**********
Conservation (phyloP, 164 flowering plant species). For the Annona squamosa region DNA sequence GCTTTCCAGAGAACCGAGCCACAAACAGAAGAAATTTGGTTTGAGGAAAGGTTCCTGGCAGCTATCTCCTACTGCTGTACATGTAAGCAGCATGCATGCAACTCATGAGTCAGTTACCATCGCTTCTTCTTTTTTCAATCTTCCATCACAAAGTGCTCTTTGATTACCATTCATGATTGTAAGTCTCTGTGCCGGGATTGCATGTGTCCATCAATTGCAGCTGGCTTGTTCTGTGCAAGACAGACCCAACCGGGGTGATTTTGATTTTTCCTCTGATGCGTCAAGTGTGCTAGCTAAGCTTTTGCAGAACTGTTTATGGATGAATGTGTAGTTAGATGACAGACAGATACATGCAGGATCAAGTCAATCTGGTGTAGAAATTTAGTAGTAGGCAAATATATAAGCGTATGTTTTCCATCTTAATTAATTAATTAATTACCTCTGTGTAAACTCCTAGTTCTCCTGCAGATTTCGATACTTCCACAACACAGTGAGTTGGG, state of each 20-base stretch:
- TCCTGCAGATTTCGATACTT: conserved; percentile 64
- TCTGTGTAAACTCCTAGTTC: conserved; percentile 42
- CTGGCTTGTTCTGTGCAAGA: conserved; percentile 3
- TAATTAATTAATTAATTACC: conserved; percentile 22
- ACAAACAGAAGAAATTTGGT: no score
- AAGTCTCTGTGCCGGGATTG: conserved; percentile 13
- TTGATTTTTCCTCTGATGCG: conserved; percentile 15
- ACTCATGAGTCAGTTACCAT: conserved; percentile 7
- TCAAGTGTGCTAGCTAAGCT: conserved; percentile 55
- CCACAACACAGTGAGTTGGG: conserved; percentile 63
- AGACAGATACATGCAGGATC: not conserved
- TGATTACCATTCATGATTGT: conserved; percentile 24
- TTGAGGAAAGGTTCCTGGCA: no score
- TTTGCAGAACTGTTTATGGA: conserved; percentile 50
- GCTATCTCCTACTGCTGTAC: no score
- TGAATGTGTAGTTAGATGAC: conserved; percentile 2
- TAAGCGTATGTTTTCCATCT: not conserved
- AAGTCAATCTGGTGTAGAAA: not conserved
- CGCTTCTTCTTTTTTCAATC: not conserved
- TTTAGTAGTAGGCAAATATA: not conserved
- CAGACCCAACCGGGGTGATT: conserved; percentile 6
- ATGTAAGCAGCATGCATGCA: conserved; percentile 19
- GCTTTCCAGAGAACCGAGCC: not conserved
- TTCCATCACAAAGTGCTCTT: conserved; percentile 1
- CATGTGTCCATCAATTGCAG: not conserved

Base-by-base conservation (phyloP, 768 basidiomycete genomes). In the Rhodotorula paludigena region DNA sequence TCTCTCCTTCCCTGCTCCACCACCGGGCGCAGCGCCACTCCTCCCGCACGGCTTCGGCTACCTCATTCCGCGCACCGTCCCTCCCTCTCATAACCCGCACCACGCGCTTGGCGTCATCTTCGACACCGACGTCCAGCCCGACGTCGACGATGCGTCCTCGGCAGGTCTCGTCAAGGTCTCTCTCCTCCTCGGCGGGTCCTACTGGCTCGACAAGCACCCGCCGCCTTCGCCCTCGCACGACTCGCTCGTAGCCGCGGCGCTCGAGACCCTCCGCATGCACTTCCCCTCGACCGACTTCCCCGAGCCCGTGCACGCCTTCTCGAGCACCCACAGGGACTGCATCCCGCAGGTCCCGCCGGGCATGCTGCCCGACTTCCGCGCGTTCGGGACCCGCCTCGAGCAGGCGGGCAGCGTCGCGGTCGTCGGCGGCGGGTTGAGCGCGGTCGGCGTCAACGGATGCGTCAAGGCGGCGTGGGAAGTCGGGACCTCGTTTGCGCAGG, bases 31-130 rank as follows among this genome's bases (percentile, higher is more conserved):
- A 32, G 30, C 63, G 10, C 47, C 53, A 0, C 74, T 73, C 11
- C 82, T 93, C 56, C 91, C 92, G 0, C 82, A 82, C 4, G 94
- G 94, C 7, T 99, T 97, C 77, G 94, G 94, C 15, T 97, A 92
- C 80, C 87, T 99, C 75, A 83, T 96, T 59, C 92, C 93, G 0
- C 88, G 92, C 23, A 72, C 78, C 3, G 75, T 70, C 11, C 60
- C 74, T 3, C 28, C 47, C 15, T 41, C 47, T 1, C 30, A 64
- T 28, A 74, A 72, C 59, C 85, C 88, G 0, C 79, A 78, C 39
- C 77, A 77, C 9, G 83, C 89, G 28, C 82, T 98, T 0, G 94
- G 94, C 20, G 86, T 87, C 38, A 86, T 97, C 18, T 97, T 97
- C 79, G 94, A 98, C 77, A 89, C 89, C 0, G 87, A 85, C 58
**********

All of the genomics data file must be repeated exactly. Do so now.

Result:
Conservation (phyloP, 164 flowering plant species). For the Annona squamosa region DNA sequence GCTTTCCAGAGAACCGAGCCACAAACAGAAGAAATTTGGTTTGAGGAAAGGTTCCTGGCAGCTATCTCCTACTGCTGTACATGTAAGCAGCATGCATGCAACTCATGAGTCAGTTACCATCGCTTCTTCTTTTTTCAATCTTCCATCACAAAGTGCTCTTTGATTACCATTCATGATTGTAAGTCTCTGTGCCGGGATTGCATGTGTCCATCAATTGCAGCTGGCTTGTTCTGTGCAAGACAGACCCAACCGGGGTGATTTTGATTTTTCCTCTGATGCGTCAAGTGTGCTAGCTAAGCTTTTGCAGAACTGTTTATGGATGAATGTGTAGTTAGATGACAGACAGATACATGCAGGATCAAGTCAATCTGGTGTAGAAATTTAGTAGTAGGCAAATATATAAGCGTATGTTTTCCATCTTAATTAATTAATTAATTACCTCTGTGTAAACTCCTAGTTCTCCTGCAGATTTCGATACTTCCACAACACAGTGAGTTGGG, state of each 20-base stretch:
- TCCTGCAGATTTCGATACTT: conserved; percentile 64
- TCTGTGTAAACTCCTAGTTC: conserved; percentile 42
- CTGGCTTGTTCTGTGCAAGA: conserved; percentile 3
- TAATTAATTAATTAATTACC: conserved; percentile 22
- ACAAACAGAAGAAATTTGGT: no score
- AAGTCTCTGTGCCGGGATTG: conserved; percentile 13
- TTGATTTTTCCTCTGATGCG: conserved; percentile 15
- ACTCATGAGTCAGTTACCAT: conserved; percentile 7
- TCAAGTGTGCTAGCTAAGCT: conserved; percentile 55
- CCACAACACAGTGAGTTGGG: conserved; percentile 63
- AGACAGATACATGCAGGATC: not conserved
- TGATTACCATTCATGATTGT: conserved; percentile 24
- TTGAGGAAAGGTTCCTGGCA: no score
- TTTGCAGAACTGTTTATGGA: conserved; percentile 50
- GCTATCTCCTACTGCTGTAC: no score
- TGAATGTGTAGTTAGATGAC: conserved; percentile 2
- TAAGCGTATGTTTTCCATCT: not conserved
- AAGTCAATCTGGTGTAGAAA: not conserved
- CGCTTCTTCTTTTTTCAATC: not conserved
- TTTAGTAGTAGGCAAATATA: not conserved
- CAGACCCAACCGGGGTGATT: conserved; percentile 6
- ATGTAAGCAGCATGCATGCA: conserved; percentile 19
- GCTTTCCAGAGAACCGAGCC: not conserved
- TTCCATCACAAAGTGCTCTT: conserved; percentile 1
- CATGTGTCCATCAATTGCAG: not conserved

Base-by-base conservation (phyloP, 768 basidiomycete genomes). In the Rhodotorula paludigena region DNA sequence TCTCTCCTTCCCTGCTCCACCACCGGGCGCAGCGCCACTCCTCCCGCACGGCTTCGGCTACCTCATTCCGCGCACCGTCCCTCCCTCTCATAACCCGCACCACGCGCTTGGCGTCATCTTCGACACCGACGTCCAGCCCGACGTCGACGATGCGTCCTCGGCAGGTCTCGTCAAGGTCTCTCTCCTCCTCGGCGGGTCCTACTGGCTCGACAAGCACCCGCCGCCTTCGCCCTCGCACGACTCGCTCGTAGCCGCGGCGCTCGAGACCCTCCGCATGCACTTCCCCTCGACCGACTTCCCCGAGCCCGTGCACGCCTTCTCGAGCACCCACAGGGACTGCATCCCGCAGGTCCCGCCGGGCATGCTGCCCGACTTCCGCGCGTTCGGGACCCGCCTCGAGCAGGCGGGCAGCGTCGCGGTCGTCGGCGGCGGGTTGAGCGCGGTCGGCGTCAACGGATGCGTCAAGGCGGCGTGGGAAGTCGGGACCTCGTTTGCGCAGG, bases 31-130 rank as follows among this genome's bases (percentile, higher is more conserved):
- A 32, G 30, C 63, G 10, C 47, C 53, A 0, C 74, T 73, C 11
- C 82, T 93, C 56, C 91, C 92, G 0, C 82, A 82, C 4, G 94
- G 94, C 7, T 99, T 97, C 77, G 94, G 94, C 15, T 97, A 92
- C 80, C 87, T 99, C 75, A 83, T 96, T 59, C 92, C 93, G 0
- C 88, G 92, C 23, A 72, C 78, C 3, G 75, T 70, C 11, C 60
- C 74, T 3, C 28, C 47, C 15, T 41, C 47, T 1, C 30, A 64
- T 28, A 74, A 72, C 59, C 85, C 88, G 0, C 79, A 78, C 39
- C 77, A 77, C 9, G 83, C 89, G 28, C 82, T 98, T 0, G 94
- G 94, C 20, G 86, T 87, C 38, A 86, T 97, C 18, T 97, T 97
- C 79, G 94, A 98, C 77, A 89, C 89, C 0, G 87, A 85, C 58